Hyperpigmentation is a common, harmless condition where areas of skin become darker in color than the surrounding areas. The most common cause is chronic inflammation but repeated trauma such as itching, or rubbing are triggers.
Sometimes the disorder develops in an area of constant inflammation. This type is called postinflammatory hyperpigmentation and reverses once the inflammation has resolved.
Unlike other skin disorders, Hyperpigmentation most often resolves in time. However, Q -Switched or Picosecond Lasers quickly clear the discoloration.
- inflamation ( acne, irritants)
- irritation of the skin
- rubbing the area
- Genetic factors
treatment for hyperpigmentation
Hyperpigmentation will resolve on its own 95% of the time.There are multiple ways to quickly resolve the issue. Topical creams such as Hydroquinone, exfoliants, and lasers all reduce hyperpigmentation. However, treating the issue causing the pigmentation is the key goal.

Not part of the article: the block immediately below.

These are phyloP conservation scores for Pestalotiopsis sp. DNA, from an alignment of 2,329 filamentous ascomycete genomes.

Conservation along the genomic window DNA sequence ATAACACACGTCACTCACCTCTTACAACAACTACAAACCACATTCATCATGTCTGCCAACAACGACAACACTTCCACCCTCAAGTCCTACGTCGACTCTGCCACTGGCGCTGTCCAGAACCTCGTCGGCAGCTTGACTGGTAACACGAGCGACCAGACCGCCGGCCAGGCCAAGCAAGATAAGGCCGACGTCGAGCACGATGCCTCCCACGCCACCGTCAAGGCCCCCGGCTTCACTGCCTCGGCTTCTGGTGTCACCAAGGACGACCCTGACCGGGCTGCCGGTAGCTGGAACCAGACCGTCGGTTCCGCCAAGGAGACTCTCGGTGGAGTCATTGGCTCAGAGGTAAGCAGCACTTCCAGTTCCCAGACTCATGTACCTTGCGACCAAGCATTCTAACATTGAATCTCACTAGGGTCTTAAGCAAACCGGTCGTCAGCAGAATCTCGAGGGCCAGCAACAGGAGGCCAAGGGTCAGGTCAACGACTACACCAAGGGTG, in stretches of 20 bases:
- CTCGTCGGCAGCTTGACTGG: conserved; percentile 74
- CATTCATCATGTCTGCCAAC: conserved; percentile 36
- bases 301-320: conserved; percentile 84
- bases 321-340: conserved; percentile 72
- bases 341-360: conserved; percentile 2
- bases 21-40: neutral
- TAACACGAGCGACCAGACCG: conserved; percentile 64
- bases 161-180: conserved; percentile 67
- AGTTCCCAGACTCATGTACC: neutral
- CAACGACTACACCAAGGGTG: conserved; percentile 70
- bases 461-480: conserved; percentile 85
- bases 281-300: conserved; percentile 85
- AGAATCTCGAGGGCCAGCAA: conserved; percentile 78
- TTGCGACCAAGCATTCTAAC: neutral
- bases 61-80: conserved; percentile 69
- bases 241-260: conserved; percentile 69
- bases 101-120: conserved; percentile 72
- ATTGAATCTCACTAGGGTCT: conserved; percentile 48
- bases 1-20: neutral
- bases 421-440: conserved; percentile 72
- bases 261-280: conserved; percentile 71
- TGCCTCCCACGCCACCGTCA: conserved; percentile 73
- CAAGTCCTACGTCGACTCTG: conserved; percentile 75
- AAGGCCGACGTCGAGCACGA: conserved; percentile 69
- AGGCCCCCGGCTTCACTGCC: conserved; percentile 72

Since this condition is due to melanocytes overproducing melanin in an effort to protect the skin, anything that decreases melanin production will help. Thus Hydroquinone is a perfect cream to treat the issue.
Hydroquinone prevents further worsening of pigmentation. However, the use of Hydroquinone is limited to 3 months.
However, simply removing the cause will cure the problem.
Lasers such as the Q-Switched YAG are excellent in reducing pigmentation in a few sessions.
The eye socket is a common area to develop darkening of the skin. Known as, periorbital hyperpigmentation and commonly seen in persons who rub their eyes.
Fortunately, lasers can treat periorbital hyperpigmentation. However, it is essential to shield the eyes from laser injury. Thus, steel contacts prevent laser eye injury.
Darkening of the skin in an area once inflamed is known as post-inflammatory hyperpigmentation. Notably, any inflammatory process can cause this condition. However, clearing the inflammation resolves the issue. Thus, it is often unnecessary to treat the condition.